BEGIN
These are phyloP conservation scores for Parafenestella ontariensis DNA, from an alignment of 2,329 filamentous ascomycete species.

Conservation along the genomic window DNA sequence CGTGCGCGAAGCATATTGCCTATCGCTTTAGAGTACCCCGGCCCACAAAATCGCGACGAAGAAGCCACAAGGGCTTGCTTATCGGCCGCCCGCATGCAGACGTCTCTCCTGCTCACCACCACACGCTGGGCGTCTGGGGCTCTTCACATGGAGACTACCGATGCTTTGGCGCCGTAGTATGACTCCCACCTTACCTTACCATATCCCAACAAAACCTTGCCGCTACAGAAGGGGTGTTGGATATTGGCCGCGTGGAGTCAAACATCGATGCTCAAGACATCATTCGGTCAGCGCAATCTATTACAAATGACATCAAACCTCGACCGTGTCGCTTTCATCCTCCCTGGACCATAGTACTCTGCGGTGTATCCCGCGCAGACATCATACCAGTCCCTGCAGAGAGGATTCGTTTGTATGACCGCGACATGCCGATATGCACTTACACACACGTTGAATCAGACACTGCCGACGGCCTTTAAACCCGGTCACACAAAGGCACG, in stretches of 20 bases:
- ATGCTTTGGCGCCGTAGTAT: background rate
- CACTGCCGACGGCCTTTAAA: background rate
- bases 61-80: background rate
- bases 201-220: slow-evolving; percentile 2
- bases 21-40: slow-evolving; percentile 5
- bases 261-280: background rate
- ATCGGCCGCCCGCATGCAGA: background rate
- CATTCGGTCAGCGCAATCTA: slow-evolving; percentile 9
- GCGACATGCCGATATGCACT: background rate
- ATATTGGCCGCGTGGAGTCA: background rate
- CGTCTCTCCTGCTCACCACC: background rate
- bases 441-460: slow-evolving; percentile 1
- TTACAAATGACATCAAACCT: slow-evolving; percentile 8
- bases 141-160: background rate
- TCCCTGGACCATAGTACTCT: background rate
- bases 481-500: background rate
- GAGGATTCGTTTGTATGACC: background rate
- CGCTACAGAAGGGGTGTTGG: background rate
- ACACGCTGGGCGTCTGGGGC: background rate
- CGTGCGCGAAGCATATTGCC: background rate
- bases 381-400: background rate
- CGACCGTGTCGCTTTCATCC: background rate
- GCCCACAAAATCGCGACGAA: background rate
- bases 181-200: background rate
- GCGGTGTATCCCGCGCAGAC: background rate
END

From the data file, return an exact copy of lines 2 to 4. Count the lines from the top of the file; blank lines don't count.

Conservation along the genomic window DNA sequence CGTGCGCGAAGCATATTGCCTATCGCTTTAGAGTACCCCGGCCCACAAAATCGCGACGAAGAAGCCACAAGGGCTTGCTTATCGGCCGCCCGCATGCAGACGTCTCTCCTGCTCACCACCACACGCTGGGCGTCTGGGGCTCTTCACATGGAGACTACCGATGCTTTGGCGCCGTAGTATGACTCCCACCTTACCTTACCATATCCCAACAAAACCTTGCCGCTACAGAAGGGGTGTTGGATATTGGCCGCGTGGAGTCAAACATCGATGCTCAAGACATCATTCGGTCAGCGCAATCTATTACAAATGACATCAAACCTCGACCGTGTCGCTTTCATCCTCCCTGGACCATAGTACTCTGCGGTGTATCCCGCGCAGACATCATACCAGTCCCTGCAGAGAGGATTCGTTTGTATGACCGCGACATGCCGATATGCACTTACACACACGTTGAATCAGACACTGCCGACGGCCTTTAAACCCGGTCACACAAAGGCACG, in stretches of 20 bases:
- ATGCTTTGGCGCCGTAGTAT: background rate
- CACTGCCGACGGCCTTTAAA: background rate